DOJ releases reports focusing on safety and wellness of U.S. law enforcement
The reports focus on important steps to improving the delivery of and access to mental health and wellness services for the nation’s LEOs
By PoliceOne Staff
WASHINGTON — The Department of Justice released two complementary reports focusing on the mental health and safety of the nation’s federal, state, local and tribal police officers Wednesday.
The reports, Law Enforcement Mental Health and Wellness Act: Report to Congress and Law Enforcement Mental Health and Wellness Programs: Eleven Case Studies, focus on important steps to improving the delivery of and access to mental health and wellness services for the nation’s 800,000 law enforcement officers.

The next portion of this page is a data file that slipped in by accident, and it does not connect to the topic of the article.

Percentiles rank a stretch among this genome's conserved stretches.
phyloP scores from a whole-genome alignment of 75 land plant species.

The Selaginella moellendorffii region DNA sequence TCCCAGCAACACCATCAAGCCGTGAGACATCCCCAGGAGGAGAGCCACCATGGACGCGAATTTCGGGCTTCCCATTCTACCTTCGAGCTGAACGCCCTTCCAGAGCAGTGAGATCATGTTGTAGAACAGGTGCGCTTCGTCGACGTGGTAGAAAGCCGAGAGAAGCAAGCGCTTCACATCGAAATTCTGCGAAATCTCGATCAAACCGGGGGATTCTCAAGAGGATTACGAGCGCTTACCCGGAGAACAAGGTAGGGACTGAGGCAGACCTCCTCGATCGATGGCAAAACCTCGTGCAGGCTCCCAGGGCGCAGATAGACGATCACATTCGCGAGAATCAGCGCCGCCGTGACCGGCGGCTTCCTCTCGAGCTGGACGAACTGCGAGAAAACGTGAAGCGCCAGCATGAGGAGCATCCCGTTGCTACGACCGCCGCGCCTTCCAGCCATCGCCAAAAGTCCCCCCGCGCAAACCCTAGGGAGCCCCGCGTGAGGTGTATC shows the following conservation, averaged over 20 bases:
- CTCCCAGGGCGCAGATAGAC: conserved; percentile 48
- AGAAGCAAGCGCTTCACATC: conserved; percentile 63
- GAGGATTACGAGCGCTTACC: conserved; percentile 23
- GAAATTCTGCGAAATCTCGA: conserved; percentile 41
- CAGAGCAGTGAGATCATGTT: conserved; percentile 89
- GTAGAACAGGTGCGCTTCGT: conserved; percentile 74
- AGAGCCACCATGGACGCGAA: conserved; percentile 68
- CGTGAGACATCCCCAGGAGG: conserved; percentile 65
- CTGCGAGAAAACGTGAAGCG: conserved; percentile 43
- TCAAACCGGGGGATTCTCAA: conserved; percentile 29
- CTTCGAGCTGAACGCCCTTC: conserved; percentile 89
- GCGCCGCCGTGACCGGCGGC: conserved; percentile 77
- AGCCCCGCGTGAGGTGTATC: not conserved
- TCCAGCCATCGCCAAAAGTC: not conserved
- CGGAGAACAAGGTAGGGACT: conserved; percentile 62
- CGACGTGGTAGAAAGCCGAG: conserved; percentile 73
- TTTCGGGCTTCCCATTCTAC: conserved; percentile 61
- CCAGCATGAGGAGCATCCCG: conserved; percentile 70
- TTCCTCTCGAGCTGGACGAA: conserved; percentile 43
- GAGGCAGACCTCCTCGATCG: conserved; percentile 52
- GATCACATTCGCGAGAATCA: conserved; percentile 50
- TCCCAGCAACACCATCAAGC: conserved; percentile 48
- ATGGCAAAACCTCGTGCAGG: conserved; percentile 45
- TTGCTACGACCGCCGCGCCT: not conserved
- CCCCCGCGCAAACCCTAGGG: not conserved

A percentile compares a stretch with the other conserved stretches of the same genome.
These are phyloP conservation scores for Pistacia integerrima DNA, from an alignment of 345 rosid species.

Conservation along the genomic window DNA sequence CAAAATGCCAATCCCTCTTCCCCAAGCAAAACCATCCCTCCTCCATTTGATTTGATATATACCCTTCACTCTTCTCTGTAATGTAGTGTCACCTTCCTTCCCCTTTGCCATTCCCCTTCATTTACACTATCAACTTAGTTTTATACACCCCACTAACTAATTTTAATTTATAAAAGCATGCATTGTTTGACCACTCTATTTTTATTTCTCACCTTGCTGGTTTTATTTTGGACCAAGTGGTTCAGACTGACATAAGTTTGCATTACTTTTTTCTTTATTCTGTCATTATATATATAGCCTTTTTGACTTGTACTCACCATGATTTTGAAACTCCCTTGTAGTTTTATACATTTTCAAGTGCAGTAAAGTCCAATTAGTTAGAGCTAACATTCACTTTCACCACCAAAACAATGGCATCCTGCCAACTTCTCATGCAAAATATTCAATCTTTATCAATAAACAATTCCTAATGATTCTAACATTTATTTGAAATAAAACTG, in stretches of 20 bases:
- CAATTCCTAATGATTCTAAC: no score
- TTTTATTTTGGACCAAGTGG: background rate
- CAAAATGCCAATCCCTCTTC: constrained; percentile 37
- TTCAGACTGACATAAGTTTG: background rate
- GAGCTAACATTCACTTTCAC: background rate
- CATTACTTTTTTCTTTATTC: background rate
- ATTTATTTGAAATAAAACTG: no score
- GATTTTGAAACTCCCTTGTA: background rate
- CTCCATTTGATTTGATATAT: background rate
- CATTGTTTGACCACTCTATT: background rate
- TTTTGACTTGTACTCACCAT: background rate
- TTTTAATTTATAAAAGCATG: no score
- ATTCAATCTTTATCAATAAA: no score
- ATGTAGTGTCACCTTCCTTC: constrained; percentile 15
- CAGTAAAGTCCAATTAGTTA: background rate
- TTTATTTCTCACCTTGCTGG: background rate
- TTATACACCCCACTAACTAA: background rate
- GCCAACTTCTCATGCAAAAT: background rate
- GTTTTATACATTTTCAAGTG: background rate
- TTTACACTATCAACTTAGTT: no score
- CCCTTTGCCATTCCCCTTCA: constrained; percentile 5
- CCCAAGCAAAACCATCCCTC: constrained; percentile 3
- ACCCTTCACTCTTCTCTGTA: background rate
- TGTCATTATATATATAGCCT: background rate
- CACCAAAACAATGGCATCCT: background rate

"Serving as a law enforcement officer requires courage, strength, and dedication," Attorney General William P. Barr said. "The demands of this work, day in and day out, can take a toll on the health and well-being of our officers, but the Department of Justice is committed to doing our part to help.”
Under the Law Enforcement Mental Health and Wellness Act, the COPS Office submitted reports to Congress that addressed recommendations on effectiveness of crisis lines for officers, efficacy of annual mental health checks, expansions of peer mentoring programs and ensuring privacy for those in need of these programs.
“In this environment, where an inherently stressful job is made more so by a constant undercurrent of distrust and negative public opinion, the risks to officer wellness are exacerbated,” COPS Office Director Phil Keith said. “This report is an important measure and reflection in our ongoing commitment to protect those who protect us."